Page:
Chinese Jade Pendants

by Barbara Steinberg

China’s history is not linear. It doesn’t follow a musical scale from one note to the next. Instead, power twists like a fugue, changing keys, direction, and voice. Jade is the visible notation, the reflection of China’s shape-shifting metaphors of power and the afterlife. You have to understand the visible and invisible. You have to see it with many sets of eyes.

The development of pendants from a single piece to a vertical arrangement of beads and plaques follows the history of China. In the Warring States period, Confucius (551-479 BC) described them as “hanging down (with beads) as if they would fall to the ground like (the humility of) propriety.” (1)


紅山 (Hongshan)

Between 4500 and 2500 BC. Hongshan cultures emerged in the Liao and Daling river valleys in northeast China. They have no sacred texts, so those who devote their lives to this culture dive into the vast, virgin territory of the unknown, excavating burial crypts and smaller slab graves, called cist tombs, which contained jade objects, almost exclusively. There were no utilitarian objects, which tells us the Hongshan valued religion over wealth. (2)

Hook-shaped pendants, commonly called cloud formations, have a profoundly simple aesthetic. Makers polished the ‘stone of heaven’ with the abrasive sand loess, as well as with diamond dust, until they were satisfied with the smoothness of the jade. Rotary tools drilled holes and carved grooves. The tools had to be invented, making jade-producing cultures more sophisticated than those who did not use it.

In picture 1, you may see a yellow jade hook-cloud formation. There is a little green in the pale yellow, which is slightly transparent. It was unearthed in 1982 at Bayan Han Sumu Nastai Hongshan Cultural Relics in Bahrain Right Banner, Inner Mongolia, and resides in Bahrain Right Banner Museum. (1a)


西周 (Western Zhou Dynasty)

By the middle of the Western Zhou Dynasty (1100 – 771 BC), there was a move toward adding complex, interlacing surface decorations to traditional Neolithic forms. This change might have been influenced by wars against the Chu State in Central Southern China by the Zhou Dynasty’s fourth king, King Zhau (996-977 BC). During this time, Southern Chinese ideas show up in jade and bronze. Picture 2 is a mid-10th Century BC Western Zhou huang, or arc-shaped pendant, which features two interlacing human figures showing off fine locks of hair. (3)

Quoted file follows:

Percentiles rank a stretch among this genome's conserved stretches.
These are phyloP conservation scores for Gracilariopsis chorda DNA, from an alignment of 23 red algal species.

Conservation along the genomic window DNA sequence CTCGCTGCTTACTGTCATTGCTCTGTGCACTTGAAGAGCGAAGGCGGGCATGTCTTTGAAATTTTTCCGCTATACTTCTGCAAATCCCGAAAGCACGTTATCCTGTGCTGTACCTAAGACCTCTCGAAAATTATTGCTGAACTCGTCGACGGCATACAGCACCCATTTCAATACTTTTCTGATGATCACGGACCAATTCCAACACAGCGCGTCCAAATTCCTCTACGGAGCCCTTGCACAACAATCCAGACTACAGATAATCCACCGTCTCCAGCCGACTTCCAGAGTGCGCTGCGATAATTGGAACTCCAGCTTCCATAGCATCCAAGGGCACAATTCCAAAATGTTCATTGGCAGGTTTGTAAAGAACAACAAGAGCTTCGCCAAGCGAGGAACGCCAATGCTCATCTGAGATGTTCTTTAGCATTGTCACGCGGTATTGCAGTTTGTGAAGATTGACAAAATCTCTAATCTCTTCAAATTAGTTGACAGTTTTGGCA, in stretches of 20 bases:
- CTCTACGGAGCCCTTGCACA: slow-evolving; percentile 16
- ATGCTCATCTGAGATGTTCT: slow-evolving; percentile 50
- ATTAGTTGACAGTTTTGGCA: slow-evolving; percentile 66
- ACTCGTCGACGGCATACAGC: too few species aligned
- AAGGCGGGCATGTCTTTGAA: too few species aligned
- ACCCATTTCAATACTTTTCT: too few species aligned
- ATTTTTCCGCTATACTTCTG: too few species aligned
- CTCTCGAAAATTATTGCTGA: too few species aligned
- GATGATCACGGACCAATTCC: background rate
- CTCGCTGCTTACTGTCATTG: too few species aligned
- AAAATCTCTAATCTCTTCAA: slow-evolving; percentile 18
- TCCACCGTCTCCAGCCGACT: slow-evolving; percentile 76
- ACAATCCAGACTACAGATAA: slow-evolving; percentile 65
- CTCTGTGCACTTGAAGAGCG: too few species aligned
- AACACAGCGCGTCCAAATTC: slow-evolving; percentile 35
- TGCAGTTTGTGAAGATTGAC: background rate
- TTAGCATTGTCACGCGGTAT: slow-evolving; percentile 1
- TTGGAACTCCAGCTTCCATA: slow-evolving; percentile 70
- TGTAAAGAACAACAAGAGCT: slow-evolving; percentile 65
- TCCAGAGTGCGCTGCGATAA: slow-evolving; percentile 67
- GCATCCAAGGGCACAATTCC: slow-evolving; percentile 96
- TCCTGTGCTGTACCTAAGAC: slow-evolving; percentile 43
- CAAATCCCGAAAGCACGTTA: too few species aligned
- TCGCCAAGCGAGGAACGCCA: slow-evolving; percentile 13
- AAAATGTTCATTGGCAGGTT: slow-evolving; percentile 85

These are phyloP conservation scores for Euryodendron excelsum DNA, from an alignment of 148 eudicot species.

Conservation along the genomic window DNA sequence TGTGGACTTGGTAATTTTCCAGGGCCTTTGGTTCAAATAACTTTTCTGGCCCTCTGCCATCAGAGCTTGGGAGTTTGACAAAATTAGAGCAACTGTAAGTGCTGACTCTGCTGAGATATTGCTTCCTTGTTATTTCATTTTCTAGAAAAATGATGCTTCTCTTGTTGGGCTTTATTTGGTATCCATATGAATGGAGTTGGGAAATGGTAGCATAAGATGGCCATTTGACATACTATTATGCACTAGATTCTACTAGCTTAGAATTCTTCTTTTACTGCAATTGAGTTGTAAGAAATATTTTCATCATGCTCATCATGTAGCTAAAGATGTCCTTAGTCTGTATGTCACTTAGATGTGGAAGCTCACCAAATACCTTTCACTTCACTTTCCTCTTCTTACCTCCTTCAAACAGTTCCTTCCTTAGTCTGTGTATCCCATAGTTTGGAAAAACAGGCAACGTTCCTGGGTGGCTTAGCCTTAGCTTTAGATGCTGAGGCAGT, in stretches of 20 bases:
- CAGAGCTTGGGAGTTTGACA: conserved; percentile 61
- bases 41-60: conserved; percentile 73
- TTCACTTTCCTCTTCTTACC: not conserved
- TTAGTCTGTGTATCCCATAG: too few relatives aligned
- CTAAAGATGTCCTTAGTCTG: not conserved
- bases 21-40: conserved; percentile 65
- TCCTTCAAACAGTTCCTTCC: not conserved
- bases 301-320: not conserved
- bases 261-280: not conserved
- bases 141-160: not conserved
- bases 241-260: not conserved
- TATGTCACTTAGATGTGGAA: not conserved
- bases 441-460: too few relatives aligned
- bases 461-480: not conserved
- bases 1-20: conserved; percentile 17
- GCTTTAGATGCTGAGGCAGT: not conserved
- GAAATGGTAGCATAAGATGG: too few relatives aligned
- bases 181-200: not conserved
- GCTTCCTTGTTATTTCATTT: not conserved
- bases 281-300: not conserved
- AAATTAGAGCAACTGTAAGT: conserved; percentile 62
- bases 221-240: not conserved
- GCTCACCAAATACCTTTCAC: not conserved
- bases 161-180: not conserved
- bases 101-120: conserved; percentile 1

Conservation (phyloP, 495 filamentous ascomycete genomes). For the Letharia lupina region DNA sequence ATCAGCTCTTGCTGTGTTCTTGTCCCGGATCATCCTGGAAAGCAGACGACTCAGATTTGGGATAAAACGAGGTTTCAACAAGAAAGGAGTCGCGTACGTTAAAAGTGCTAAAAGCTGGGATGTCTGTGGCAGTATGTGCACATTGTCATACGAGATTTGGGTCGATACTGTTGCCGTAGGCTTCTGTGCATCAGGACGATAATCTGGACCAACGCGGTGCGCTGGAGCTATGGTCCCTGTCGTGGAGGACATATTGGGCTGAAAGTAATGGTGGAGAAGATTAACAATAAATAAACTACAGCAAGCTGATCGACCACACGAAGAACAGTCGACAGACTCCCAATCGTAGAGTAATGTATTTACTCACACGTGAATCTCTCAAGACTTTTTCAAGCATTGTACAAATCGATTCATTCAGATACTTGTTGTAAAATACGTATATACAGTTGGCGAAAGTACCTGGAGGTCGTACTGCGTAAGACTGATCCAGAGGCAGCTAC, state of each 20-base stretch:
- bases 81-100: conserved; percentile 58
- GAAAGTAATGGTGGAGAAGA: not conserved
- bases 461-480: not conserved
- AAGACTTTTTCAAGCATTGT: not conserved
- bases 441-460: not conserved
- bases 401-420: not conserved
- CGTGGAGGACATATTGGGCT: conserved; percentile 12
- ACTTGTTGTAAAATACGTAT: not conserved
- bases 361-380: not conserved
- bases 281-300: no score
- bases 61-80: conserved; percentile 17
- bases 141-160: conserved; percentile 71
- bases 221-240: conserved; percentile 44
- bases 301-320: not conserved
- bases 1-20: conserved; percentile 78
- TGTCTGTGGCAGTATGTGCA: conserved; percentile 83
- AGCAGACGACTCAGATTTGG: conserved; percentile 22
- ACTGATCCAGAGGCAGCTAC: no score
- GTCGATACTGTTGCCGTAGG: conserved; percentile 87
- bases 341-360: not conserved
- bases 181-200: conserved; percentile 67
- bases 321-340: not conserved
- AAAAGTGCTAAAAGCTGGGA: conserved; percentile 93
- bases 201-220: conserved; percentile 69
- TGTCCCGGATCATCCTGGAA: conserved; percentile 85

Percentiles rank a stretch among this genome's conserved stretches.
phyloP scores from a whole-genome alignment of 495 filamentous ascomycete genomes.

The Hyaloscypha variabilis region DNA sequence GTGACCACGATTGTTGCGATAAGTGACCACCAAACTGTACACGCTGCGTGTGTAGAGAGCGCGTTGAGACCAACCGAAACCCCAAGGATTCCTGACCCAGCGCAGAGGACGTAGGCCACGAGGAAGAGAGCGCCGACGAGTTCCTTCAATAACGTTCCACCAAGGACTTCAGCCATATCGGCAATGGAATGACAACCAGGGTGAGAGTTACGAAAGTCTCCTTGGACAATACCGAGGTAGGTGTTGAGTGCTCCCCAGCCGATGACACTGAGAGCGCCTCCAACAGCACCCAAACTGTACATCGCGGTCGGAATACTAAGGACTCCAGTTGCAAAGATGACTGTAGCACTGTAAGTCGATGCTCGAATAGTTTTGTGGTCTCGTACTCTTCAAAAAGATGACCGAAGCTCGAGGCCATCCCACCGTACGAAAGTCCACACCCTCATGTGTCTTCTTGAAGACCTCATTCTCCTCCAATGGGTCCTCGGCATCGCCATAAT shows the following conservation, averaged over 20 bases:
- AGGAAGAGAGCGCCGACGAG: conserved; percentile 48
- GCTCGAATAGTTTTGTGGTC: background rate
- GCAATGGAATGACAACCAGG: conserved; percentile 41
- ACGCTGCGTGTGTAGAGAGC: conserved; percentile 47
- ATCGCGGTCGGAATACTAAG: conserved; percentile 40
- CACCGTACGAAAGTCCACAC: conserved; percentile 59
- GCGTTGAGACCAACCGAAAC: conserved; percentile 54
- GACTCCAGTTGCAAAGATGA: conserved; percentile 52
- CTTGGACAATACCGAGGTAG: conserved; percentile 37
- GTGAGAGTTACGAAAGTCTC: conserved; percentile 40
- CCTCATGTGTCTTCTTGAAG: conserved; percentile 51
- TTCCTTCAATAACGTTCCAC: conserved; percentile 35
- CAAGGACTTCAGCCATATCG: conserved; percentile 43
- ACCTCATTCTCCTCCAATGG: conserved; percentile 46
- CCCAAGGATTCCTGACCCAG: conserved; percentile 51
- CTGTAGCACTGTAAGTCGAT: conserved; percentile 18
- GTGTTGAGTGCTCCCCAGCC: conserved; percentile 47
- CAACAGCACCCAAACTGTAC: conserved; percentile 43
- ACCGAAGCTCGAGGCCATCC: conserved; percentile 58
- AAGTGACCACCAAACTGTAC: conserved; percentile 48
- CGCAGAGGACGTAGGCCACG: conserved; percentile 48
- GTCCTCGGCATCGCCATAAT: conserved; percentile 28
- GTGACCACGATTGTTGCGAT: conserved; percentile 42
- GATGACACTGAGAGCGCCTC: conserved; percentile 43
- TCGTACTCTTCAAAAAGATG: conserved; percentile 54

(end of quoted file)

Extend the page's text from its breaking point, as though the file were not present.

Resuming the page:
In the mid- to late Western Zhou, the Chinese revolutionized their rituals of ancestor worship. The ritual revolution was primarily discerned from the changing shape of bronze vessels, which dictated what foods could be offered to ancestors.

Carvers also invented new shapes for jade plaques, which told stories of interlaced tigers, dragons, and human figures. Incisions on the huang became more complex, and artists strung beads. These three elements merged to create complex pendants, which hung down from the shoulders and formed a language of vertical logic.


東周朝 (Eastern Zhou Dynasty)

When the Quanrong tribes of northwestern China invaded the Western Zhou capital of Xi’an in 771 BC, the Zhou Dynasty moved eastward to Luoyang. The Eastern Zhou Dynasty is divided into two periods: Spring and Autumn (770-475 BC) and Warring States (475-221 BC). There were seven of them: Qin, Chu, Zhao, Wei, Han, Yan, and Qi. The Qin won, and in 221 BC, their victory marked the beginning of Dynastic China.

Here are a few notable examples of elements that were put into pendant sets.

Picture 3 is a ring of pale green jade with some brown flecks and streaks.

Diameter 5.5 cm. It was sold at Christie’s Hong Kong on 19 January 1988. This disk is notable for the grooves that run from the center to the edge, forming a spiral. The design might have been made by a wound thick cord. Eastern Zhou period, 400 BC. (4)

Picture 4 is a huang dated c. 400-300 BC, made of “semi-translucent yellow jade with dark brown areas.” L: 13.5 cm. W: 4.1 cm. It was sold at Sotheby’s on 6 December 1983. (5)

Picture 5 is a pendant group of a bead and two huang, also c. 400 – 300 BC, “perforated, notched, and decorated with spirals. These arcs would have hung with their two ends downwards in a type of arrangement shown in lacquered figures and on jade beads in the shape of figures from the tomb of the King of Nan Yue.” They are in the British Museum, which also quotes Jessica Rawson. (6)

Picture 6 comprises drawings from from a Chu tomb at Henan Xinyang. You can see lacquer-painted figures wearing pendants that hang down. They include grooved jade rings, huangs, and were connected with a ribbon. They form the beginnings of a vertical logic that would develop into much more complex structures later. (4)

Picture 7 is a complete set of geometric pendant elements from the Pedro Guimarães collection. Most of the pieces are decorated with interlocking scrolls. Rings with this pattern were found at Henan Hui xian Guweicun, making it possible to give this set a date of c. 400 – 300 BC. (7)